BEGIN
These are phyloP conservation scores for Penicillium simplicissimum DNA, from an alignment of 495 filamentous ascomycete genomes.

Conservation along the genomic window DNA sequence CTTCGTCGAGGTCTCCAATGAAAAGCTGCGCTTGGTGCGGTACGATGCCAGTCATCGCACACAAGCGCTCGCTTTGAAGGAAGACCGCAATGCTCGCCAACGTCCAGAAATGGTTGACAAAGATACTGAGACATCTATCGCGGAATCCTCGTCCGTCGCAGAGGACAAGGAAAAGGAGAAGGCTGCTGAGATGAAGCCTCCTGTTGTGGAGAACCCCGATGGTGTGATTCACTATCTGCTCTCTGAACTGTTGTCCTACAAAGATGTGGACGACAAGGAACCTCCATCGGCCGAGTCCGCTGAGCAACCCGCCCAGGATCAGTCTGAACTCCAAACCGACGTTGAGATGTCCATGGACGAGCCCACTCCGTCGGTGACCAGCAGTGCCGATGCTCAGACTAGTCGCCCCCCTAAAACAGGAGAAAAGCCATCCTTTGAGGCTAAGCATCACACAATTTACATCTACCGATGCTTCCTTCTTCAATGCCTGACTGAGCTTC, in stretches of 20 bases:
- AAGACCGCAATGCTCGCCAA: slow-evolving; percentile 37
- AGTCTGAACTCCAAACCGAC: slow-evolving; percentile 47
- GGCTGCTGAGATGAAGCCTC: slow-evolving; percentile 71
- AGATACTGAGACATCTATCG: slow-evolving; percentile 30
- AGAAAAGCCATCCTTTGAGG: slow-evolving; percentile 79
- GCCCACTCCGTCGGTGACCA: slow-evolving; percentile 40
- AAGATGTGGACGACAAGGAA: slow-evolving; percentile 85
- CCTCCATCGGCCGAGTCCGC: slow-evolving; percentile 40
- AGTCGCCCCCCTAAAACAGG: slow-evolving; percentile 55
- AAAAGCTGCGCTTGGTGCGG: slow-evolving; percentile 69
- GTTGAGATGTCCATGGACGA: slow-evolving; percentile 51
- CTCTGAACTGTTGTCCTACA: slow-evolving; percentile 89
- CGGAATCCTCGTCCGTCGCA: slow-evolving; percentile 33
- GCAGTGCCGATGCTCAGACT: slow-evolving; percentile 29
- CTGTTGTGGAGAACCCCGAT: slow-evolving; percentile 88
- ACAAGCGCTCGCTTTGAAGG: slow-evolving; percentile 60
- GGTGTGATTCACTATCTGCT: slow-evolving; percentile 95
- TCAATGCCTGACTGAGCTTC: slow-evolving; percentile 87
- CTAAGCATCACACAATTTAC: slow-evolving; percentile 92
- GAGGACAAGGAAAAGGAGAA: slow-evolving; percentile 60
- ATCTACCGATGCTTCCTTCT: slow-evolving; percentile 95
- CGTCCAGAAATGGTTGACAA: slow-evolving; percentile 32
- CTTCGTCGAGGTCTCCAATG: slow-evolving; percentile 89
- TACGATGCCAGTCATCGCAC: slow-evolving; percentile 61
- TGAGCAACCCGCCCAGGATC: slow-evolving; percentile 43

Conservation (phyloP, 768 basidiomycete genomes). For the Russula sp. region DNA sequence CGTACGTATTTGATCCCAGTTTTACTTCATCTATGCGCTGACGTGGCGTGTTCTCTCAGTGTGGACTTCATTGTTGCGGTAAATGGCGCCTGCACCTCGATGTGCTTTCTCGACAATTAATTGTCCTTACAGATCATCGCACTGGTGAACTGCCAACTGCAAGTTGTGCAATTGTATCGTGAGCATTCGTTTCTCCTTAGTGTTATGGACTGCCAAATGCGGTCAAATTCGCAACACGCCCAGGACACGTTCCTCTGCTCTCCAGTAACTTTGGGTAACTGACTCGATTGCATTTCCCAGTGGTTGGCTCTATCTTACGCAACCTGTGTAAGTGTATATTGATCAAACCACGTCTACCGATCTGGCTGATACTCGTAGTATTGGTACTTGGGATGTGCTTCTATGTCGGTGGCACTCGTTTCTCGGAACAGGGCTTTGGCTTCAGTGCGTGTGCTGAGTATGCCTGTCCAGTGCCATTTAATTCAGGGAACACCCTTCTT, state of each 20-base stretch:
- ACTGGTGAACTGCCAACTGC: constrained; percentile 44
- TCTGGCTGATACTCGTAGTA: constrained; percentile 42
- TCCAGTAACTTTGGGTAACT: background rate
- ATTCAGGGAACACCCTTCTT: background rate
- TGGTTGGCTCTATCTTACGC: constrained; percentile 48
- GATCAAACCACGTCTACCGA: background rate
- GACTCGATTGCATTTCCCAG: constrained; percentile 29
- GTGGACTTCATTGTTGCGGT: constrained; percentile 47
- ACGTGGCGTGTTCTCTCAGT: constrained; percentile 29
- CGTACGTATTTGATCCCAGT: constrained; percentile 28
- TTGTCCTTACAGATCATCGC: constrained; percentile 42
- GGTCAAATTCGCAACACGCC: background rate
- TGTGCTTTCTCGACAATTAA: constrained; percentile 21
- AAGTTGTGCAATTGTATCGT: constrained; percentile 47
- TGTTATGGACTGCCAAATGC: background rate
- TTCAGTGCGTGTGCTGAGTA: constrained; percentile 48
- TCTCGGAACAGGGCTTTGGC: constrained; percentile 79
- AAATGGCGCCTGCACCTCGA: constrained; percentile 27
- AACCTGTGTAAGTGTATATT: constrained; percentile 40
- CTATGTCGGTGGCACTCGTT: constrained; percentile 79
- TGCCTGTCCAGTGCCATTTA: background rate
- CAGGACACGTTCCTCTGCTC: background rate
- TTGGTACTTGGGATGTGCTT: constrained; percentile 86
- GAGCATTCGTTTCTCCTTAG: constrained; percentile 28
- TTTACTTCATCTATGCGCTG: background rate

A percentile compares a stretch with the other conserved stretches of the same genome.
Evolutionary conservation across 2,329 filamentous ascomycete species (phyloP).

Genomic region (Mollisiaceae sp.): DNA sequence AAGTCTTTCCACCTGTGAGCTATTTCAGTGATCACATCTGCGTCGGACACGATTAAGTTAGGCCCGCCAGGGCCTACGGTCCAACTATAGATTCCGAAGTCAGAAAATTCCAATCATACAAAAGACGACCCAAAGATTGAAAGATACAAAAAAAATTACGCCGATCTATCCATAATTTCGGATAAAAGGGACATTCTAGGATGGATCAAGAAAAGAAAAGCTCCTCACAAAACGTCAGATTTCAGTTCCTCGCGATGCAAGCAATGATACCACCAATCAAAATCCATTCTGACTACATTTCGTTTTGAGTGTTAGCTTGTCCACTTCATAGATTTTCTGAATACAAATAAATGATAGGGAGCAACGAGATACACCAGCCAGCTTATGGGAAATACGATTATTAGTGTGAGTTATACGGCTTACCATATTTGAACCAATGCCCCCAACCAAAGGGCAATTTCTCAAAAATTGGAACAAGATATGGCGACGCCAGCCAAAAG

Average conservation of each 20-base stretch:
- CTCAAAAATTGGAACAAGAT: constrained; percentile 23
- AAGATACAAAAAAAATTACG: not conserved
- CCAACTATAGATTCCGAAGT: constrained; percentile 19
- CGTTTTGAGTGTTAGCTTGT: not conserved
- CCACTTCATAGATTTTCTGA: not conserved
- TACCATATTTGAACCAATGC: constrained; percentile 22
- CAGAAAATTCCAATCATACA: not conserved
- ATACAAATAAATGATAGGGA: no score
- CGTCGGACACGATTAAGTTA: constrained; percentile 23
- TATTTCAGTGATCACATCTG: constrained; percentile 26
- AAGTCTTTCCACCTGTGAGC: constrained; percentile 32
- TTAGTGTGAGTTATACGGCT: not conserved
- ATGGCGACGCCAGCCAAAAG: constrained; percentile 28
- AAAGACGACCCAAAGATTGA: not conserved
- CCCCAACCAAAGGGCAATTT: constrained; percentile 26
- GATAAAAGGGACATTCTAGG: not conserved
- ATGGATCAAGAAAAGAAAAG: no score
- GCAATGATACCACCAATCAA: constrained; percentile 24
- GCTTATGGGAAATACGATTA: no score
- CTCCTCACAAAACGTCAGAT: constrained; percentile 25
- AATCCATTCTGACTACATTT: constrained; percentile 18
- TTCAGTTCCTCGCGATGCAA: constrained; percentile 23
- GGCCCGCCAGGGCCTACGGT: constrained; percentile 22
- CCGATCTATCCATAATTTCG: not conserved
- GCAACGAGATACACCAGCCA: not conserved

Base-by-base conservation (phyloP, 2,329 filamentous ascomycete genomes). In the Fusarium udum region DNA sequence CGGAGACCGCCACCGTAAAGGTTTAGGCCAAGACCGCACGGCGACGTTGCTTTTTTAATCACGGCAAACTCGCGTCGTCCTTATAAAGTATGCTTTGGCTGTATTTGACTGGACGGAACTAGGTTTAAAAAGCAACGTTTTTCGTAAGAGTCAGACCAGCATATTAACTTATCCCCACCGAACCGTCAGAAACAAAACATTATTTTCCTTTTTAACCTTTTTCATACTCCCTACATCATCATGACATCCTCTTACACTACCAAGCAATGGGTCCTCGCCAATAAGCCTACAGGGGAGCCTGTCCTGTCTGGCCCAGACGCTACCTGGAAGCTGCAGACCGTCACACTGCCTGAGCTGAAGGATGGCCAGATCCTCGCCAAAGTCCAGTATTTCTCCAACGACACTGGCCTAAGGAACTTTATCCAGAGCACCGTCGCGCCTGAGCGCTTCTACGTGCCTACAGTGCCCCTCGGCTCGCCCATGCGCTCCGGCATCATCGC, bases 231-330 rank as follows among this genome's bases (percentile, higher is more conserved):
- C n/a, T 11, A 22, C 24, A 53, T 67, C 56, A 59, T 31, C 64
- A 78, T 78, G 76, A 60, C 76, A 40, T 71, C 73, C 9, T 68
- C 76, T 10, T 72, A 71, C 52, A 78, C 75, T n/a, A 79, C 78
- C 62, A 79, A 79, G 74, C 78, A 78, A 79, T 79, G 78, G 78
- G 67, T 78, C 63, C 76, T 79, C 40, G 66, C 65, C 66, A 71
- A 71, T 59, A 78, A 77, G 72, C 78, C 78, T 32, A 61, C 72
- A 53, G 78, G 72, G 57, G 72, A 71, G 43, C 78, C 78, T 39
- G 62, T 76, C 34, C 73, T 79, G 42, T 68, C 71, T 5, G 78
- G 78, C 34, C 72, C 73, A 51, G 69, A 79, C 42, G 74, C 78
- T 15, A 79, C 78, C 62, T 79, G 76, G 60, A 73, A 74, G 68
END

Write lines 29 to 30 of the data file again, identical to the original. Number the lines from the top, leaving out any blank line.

- ACTGGTGAACTGCCAACTGC: constrained; percentile 44
- TCTGGCTGATACTCGTAGTA: constrained; percentile 42